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Showing posts with label Ireland. Show all posts
Showing posts with label Ireland. Show all posts

Monday, 27 April 2015

Nimble Spaces Ways To Live Together: New Cultures of Housing - Friday 1 May 2015

Nimble Spaces Ways To Live Together: New Cultures of Housing is an international conference exploring participative design, spatial justice, social housing, co-housing and new ways to imagine housing in the 21st Century.


Studio Weave, Ecology of Colour. Image by Jim Stephenson

Are you someone with particular housing needs? Are you an architect / designer, researcher, artist, student, activist? Are you a group or an association of people who are tackling a particular housing issue? Are you a policy maker? Do you work supporting people around their housing needs? Are you interested in shared living? Are you interested in rethinking our town centres and rural landscapes as supportive living places? Let’s think collectively. Join Nimble Spaces on Friday 1st May 2015.

Date: Friday 1st May 2015
Time: 9.30am - 5.30pm
Venue: VISUAL Centre for Contemporary Art, Carlow
Tickets: €60 full price / €20 reduced price (students, seniors, unemployed, under-employed / precarious workers). Lunch by Luncheonette included in ticket cost.
Booking: visit visualcarlow.ie or call 059 9172400

The conference is a co-production between Nimble Spaces, Camphill Communities of Ireland, VISUAL Centre for Contemporary Art, Maynooth University Department of Geography and DIT, Dublin School of Architecture. Supported by Irish Design 2015 and the Arts Council.

The conference coincides with a presentation of film, images, and research materials from Nimble Spaces: Enabling Design, documenting long term collaborations between artists, architects and adults with a disability, considering ‘home’ and shared living. Participating artists, architects and filmmaker include Rhona Byrne, Paul Bokslag, LiD Architecture, Eamon Little, Meme Architecture, Jennie Moran, Ríonach Ní Néill and Studio Weave. Developed by Commonage in association with Camphill Communities of Ireland and funded through an Arts Council Arts Participation Project Award.


For the full conference programme and further information please visit www.nimblespaces.org.




Tuesday, 25 February 2014

2ha Magazine - Exploring the notion of the suburb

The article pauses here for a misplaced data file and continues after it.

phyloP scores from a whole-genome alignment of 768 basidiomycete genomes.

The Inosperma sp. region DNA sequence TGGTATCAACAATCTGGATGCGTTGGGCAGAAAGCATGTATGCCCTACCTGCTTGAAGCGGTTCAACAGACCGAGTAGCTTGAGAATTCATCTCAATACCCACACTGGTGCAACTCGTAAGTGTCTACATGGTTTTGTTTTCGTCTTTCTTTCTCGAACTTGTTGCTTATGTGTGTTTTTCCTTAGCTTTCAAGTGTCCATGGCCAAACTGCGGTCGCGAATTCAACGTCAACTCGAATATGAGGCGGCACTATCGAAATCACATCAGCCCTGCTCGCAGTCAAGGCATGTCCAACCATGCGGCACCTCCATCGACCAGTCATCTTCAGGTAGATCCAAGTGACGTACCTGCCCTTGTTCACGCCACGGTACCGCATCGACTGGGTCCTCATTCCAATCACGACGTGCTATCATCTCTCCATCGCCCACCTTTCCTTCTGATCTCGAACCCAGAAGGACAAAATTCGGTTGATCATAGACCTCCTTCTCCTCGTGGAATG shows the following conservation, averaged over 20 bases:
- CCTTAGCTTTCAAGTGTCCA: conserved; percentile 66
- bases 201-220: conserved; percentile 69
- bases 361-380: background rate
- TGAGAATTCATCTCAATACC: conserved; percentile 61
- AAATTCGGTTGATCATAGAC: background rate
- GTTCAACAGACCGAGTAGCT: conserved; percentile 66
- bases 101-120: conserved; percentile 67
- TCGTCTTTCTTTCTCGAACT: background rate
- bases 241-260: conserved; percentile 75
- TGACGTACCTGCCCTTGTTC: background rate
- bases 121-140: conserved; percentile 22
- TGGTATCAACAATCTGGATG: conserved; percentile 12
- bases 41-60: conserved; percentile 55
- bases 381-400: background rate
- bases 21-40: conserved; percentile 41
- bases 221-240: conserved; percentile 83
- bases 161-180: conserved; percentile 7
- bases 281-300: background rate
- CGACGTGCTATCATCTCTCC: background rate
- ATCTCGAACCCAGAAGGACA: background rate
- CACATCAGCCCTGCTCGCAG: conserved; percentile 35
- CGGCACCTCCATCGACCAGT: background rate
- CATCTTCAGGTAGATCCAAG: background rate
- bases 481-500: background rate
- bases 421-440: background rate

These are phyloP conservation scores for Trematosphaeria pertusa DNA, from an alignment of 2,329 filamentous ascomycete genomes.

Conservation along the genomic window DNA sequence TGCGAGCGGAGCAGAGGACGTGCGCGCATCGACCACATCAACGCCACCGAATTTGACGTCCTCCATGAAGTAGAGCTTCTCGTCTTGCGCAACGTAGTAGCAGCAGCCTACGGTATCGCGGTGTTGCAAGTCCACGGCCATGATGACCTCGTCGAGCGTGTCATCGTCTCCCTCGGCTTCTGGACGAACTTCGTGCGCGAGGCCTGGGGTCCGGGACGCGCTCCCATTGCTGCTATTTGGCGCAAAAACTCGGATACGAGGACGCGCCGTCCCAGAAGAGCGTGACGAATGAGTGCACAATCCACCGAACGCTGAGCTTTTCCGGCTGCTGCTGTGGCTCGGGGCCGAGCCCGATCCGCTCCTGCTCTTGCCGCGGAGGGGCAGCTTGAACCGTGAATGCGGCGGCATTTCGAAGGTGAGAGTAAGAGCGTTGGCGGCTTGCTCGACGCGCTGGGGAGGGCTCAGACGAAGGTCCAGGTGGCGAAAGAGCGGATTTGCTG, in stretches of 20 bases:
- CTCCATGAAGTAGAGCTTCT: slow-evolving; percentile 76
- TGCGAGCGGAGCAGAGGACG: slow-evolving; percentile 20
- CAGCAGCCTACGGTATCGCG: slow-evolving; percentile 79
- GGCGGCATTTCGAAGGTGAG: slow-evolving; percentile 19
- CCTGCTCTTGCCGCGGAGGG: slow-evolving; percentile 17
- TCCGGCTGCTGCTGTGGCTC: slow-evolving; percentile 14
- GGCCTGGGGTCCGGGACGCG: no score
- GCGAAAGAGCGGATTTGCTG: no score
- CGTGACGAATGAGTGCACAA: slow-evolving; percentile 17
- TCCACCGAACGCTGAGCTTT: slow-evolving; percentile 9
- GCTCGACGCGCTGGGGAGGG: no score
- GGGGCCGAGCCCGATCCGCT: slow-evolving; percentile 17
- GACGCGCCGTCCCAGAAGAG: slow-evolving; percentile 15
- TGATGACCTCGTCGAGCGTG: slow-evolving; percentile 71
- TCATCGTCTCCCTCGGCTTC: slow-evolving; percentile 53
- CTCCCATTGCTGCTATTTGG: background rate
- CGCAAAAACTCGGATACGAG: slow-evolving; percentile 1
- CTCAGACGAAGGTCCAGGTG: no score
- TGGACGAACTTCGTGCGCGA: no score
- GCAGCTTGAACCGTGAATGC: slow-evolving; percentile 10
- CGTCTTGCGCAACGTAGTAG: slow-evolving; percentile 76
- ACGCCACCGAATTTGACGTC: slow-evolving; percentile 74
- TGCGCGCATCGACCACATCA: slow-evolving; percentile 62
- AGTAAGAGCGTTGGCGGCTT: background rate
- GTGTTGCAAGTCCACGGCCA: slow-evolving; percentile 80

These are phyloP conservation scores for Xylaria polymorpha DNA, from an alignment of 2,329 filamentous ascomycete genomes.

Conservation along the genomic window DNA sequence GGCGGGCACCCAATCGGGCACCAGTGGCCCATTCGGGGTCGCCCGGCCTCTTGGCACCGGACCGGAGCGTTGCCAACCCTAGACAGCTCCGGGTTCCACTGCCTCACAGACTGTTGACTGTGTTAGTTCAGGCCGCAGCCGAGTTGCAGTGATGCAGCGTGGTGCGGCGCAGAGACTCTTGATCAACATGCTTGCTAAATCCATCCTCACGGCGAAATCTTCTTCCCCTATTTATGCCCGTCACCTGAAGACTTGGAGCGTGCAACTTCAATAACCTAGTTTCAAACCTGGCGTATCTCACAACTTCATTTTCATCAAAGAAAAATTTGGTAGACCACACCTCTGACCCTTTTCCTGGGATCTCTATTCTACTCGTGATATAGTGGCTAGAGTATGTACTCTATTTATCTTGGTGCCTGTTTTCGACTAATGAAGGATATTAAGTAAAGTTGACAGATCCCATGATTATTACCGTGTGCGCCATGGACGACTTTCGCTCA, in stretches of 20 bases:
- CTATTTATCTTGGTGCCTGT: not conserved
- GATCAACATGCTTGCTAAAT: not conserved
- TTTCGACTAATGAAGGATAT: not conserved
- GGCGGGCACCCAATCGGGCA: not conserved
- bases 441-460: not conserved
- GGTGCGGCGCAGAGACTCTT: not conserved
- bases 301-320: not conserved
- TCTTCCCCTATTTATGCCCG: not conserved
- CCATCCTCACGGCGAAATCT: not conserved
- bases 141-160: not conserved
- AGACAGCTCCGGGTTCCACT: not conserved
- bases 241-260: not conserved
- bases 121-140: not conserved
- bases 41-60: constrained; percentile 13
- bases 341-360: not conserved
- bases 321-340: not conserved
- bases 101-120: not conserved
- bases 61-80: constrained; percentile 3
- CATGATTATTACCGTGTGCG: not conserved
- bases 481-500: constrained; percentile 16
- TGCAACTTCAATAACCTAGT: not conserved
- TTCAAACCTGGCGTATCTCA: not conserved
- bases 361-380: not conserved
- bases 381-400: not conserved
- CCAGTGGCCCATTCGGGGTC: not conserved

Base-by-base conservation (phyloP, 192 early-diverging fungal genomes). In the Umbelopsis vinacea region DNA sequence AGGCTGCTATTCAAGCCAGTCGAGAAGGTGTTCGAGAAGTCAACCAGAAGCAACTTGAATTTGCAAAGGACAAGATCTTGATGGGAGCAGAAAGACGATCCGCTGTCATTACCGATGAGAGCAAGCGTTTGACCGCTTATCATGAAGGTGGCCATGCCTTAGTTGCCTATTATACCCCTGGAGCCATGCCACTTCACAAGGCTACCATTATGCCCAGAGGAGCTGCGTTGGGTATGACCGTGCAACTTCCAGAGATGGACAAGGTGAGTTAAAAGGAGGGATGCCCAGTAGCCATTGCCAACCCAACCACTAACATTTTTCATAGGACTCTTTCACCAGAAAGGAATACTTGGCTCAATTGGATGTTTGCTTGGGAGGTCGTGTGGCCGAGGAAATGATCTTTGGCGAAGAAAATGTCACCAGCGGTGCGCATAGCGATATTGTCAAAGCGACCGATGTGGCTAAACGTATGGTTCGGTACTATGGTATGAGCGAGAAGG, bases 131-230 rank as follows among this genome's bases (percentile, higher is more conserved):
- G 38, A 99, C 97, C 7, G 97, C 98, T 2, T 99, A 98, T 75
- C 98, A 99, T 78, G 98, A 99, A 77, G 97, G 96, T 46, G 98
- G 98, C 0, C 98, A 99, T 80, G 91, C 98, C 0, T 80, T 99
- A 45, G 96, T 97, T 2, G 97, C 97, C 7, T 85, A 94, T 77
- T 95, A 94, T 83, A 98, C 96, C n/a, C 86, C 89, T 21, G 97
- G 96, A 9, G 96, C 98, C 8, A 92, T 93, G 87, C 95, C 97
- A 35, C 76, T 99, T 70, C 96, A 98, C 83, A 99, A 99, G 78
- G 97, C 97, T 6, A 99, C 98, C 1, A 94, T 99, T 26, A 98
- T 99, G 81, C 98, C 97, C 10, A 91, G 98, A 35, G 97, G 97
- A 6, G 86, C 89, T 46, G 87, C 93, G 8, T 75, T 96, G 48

2ha - A recently launched independent journal plans to explore the notion of the suburb and its relationship to fields such as mapping, photography, language and typology. 

There is a value in suburbia the remains overlooked.  
It is a landscape of faded aristocratic homes surrounded by encroaching housing estates.
It is a field where farmyards sit beside shopping centres.
Quotes from: 2ha.ie


2ha - Exploring the suburb.


Issue five / suburbia + language - considers the relationship between language and suburban space. Three essays respond to the fractured process of translation that has come to define the territory of suburbia. 

  • Liam Mac Mathúna (Professor UCD) outlines a history of linguistic change in the Dublin area, describing how preceding eras of colonisations and cultures have renamed, subverted and built upon a place and its people. 
  • Emma Geoghegan (architect/lecturer DIT) documents the absence of a vocabulary in both the imagination and critique of space on the urban-rural fringe, suggesting that a consideration of this landscape as an independent territory might begin a means of understanding its unique conditions. 
  • Isobel NÍ Riain (lecturer UCC) reveals how a reading of place-names, in the now suburbanised area of Little Island on the edge of Cork city, can tell of a long history of occupation; one whose built form is often subsumed by the office parks and semi-ds of the immediate present.

To view Issue 05 and all previous issues, or to make a purchase, please visit www.2ha.ie/issues.

Tuesday, 11 May 2010

"A violent assault on our own country"

Writing in the Irish Times last week, Robert O'Byrne claims that the speculative building rush in the years leading to the recession has done irreparable harm both to Ireland's landscape and the country itself:

"We have to pay greater attention to the merits of good design and not merely regard it as an expendable extra. During the boom years many of our local authorities moved into new purpose-built premises designed to such high standards that they won awards. Yet those same authorities made no effort to encourage similar standards of good design in the areas under their jurisdiction. Architects will tell you that members of their profession were uninvolved in the majority of new housing erected during the past two decades. There was no requirement to call on an architect’s services and as a result almost all recent construction work in the domestic housing market is shamefully ugly and a blot on the landscape into which it has been inconsiderately dropped."

Irish Times: Physical fabric of our country left in tatters (5th May)

More:
Facebook: The Irish Georgian Society's page

(Thanks to Rosemary for the link.)